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2011 NHL Entry Draft
2011 NHL Entry Draft Hats

Sea Dogs win marathon OT game; Phillips hurting

Thursday, 05.12.2011 / 9:53 AM

By Mike G. Morreale - NHL.com Staff Writer / Road to St. Paul 2011 Entry Draft Blog

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Road to St. Paul 2011 Entry Draft Blog
Sea Dogs win marathon OT game; Phillips hurting
Saint John Sea Dogs rookie center Ryan Tesink tries to model his game after Chicago Blackhawks captain Jonathan Toews. What promising young hockey player wouldn't?

But it's one thing to emulate the style of a player and another to showcase some on-ice dramatics reminiscent of that player as well, particularly when the game is on the line. The young Tesink, who is eligible for the 2011 Entry Draft in St. Paul, Minn., on June 24-25, did just that on Wednesday when he ended the longest game in the history of the President's Cup Finals.

Tesink's goal at 19:16 of the second overtime gave the Sea Dogs a 4-3 victory over the Gatineau Olmpiques in Game 4 of their best-of-7 series in the Quebec Major Junior Hockey League championship round. The Sea Dogs, which now lead the series, 3-1, have a chance to win their first-ever QMJHL championship on home ice in Game 5 on Friday in a sold-out Harbour Station.
Zack Phillips Saint John Sea Dogs QMJHL

Tesink is one of nine players from the Sea Dogs rated among the top 210 North American skaters eligible for the upcoming draft by NHL Central Scouting. Tesink was regarded as the sixth-best Saint John player, ranked 47th overall, in April. Jonathan Huberdeau, No. 3 on Central Scouting's list, along with No. 5 Nathan Beaulieu and No. 15 Zack Phillips also hit for the Sea Dogs on Wednesday.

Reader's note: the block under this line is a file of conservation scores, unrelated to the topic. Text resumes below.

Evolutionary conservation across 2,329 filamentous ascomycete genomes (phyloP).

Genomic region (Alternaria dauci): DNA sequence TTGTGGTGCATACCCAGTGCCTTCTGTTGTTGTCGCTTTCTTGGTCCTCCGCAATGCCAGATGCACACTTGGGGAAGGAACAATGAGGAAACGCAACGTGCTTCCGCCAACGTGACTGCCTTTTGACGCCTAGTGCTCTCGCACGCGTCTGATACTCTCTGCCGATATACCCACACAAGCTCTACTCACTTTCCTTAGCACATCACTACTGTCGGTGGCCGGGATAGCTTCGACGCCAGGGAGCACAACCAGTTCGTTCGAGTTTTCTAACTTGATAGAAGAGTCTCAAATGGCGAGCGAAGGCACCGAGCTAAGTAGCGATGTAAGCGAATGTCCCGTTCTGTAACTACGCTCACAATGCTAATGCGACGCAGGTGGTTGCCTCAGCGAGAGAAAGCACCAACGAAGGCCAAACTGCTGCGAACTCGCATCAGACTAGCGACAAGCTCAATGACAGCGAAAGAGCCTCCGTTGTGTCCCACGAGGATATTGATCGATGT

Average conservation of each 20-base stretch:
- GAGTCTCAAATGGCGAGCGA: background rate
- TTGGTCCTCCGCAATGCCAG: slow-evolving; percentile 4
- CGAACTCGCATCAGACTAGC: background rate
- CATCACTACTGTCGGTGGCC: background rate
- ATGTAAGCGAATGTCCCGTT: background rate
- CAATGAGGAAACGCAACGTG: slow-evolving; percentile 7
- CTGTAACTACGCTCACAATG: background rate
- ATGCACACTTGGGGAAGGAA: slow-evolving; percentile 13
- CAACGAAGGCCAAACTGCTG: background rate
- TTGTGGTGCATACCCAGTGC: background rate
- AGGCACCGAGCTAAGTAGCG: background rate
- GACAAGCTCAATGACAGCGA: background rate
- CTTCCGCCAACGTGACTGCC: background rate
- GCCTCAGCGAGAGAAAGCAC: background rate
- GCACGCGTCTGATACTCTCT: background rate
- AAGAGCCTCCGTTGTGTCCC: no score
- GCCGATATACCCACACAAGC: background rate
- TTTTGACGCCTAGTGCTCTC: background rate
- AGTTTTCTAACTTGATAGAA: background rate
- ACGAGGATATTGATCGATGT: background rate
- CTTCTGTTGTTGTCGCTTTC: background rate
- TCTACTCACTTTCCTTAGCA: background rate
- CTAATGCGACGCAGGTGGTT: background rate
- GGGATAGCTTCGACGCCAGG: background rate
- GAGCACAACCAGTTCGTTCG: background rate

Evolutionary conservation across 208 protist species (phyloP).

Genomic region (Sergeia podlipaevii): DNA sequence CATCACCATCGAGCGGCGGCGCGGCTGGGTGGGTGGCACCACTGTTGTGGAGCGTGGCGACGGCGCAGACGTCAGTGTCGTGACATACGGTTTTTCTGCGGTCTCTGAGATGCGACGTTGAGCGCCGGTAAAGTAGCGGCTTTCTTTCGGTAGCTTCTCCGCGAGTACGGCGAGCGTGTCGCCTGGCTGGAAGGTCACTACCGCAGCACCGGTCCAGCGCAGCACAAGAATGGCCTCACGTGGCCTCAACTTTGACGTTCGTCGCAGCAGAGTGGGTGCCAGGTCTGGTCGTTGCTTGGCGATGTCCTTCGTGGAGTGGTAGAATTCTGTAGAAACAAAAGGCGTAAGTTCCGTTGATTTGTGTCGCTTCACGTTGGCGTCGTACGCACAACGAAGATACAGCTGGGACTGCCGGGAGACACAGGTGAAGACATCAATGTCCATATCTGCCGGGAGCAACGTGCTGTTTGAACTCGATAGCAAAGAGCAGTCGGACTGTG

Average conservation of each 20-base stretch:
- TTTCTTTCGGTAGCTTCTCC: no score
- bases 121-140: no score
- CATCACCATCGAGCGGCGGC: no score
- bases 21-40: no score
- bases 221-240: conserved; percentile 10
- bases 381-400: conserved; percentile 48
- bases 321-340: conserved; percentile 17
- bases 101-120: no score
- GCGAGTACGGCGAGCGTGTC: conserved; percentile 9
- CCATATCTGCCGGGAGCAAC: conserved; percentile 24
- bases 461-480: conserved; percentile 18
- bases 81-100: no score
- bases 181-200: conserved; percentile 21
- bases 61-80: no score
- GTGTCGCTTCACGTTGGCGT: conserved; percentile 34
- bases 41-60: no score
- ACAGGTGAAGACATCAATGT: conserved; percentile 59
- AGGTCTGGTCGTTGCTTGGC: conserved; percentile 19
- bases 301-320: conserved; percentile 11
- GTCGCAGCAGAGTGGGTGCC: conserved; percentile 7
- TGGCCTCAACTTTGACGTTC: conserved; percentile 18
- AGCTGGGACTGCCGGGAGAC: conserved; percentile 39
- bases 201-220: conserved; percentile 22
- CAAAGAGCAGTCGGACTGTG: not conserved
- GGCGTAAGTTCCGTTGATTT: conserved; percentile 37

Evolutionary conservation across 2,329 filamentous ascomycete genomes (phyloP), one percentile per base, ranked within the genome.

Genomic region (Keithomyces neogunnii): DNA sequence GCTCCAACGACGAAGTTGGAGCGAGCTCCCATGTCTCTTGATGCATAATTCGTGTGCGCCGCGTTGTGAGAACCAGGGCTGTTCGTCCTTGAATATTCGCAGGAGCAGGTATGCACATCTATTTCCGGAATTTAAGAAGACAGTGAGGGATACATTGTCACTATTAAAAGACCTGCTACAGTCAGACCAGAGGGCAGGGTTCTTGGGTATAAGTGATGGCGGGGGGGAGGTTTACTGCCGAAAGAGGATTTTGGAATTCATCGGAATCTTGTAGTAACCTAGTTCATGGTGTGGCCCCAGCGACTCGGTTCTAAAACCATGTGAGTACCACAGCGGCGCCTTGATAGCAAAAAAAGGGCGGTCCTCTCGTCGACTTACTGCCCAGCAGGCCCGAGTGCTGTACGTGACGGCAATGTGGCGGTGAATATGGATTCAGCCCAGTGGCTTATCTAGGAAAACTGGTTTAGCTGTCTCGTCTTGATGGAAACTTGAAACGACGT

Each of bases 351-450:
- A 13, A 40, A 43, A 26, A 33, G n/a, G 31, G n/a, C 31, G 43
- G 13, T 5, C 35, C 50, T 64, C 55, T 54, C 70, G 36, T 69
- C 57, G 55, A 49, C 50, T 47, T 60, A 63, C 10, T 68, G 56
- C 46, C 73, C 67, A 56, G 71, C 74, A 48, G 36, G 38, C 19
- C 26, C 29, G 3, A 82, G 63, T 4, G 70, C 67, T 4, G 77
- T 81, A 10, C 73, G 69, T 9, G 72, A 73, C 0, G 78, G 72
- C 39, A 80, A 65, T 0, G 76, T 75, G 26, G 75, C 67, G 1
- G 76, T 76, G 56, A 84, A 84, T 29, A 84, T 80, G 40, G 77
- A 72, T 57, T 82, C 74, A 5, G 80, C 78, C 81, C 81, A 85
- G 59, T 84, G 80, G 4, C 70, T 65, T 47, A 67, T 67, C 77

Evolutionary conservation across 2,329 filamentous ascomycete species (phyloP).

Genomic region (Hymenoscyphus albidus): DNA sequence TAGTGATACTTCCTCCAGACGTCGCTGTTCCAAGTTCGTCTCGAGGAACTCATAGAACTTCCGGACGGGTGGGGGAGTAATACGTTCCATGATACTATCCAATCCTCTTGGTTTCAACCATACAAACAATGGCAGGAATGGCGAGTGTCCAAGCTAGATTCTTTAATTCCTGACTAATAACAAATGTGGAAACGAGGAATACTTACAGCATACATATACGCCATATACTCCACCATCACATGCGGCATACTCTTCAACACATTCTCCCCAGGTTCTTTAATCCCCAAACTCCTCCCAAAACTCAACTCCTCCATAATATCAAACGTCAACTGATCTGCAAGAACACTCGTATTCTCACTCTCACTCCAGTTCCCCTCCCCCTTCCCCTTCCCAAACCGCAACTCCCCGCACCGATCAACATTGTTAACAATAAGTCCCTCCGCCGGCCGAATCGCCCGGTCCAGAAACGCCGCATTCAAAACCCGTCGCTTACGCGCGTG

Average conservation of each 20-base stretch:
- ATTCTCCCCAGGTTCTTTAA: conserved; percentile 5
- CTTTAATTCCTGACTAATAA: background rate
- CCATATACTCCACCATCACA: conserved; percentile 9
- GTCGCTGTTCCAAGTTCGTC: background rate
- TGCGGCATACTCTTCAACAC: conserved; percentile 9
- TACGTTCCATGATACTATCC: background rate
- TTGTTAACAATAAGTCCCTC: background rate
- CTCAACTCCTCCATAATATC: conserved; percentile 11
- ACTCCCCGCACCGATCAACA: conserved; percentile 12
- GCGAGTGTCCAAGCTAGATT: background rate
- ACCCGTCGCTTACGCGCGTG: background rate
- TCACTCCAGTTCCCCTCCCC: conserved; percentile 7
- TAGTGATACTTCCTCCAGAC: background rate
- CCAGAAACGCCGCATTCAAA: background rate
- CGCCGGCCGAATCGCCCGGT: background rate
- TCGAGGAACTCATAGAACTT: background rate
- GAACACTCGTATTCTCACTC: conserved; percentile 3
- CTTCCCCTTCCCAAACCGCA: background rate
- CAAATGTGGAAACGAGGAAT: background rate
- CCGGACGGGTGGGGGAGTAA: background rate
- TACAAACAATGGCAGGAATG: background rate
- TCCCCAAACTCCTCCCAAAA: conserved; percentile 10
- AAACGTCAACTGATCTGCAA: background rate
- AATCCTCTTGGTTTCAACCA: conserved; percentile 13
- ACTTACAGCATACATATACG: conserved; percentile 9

Phillips, who has nine goals in the playoffs, did suffer an upper-body injury and didn't play in the third period and overtimes. Coach Gerard Gallant admitted after the game that his injury isn't thought to be serious.

Saint John has yet to lose three straight games all season and lost back-to-back contests only once all year. A year ago, Saint John lost the QMJHL final in six games to the Moncton Wildcats. Gatineau's last appearance in the final, and last championship, was in 2008.

Stanislav Galiev, chosen by the Washington Capitals in the third round (No. 86 overall) last year, set up all four goals, and goalie Jacob DeSerres made 35 saves for the win.

The longest President's Cup Final prior to Wednesday's game was 28:31 into overtime, when Pat LaFontaine gave Verdun a 5-4 win over Longueuil on April 22, 1983. The lone assist on that goal came from current Sea Dogs coach, Gallant.

Tesink began the game-winning sequence when he hit Gatineau's Nicolas Deslauriers, forcing a turnover, which Galiev collected as Tesink drove to the net. Tesink alertly took a whack at the puck following a pass from Galiev and the puck fluttered over goalie Maxime Clermont's left shoulder for the clincher.

"That's the most tired I've ever been and I did not want to go into a third overtime, so we said we had to finish it and we got lucky," said Tesink, who beat Clermont on the Sea Dogs' 64th shot of the game. "It's a great feeling, but it's not over yet, though. [Gatineau] doesn't quit."

Huberdeau, who has a league-leading 15 goals in the playoffs, has performed on a line with Phillips and Galiev most of the postseason.

Beaulieu squared the contest with a power-play goal off a rebound in the third period. Saint John outshot Gatineau, 13-6, in the third but couldn't find another goal as the game required extra time.

In the first overtime, Saint John was called for two early penalties, giving Gatineau a 5-on-3 advantage for 1:24. Sea Dogs coach Gerard Gallant called a timeout and sent out Huberdeau, Beaulieu and Simon Despres to start the penalty kill. With help from Kevin Gagne, Eric Gelinas, Mike Thomas, Stephen MacAulay and Danick Gauthier, the Sea Dogs escaped unscathed.

"Everybody's tired. They're a tired hockey team over there and we're tired and beat up," Gallant said. "It's going to be a battle Friday night. I don't see it being any different than tonight. It was just a battle of two good teams playing hard hockey."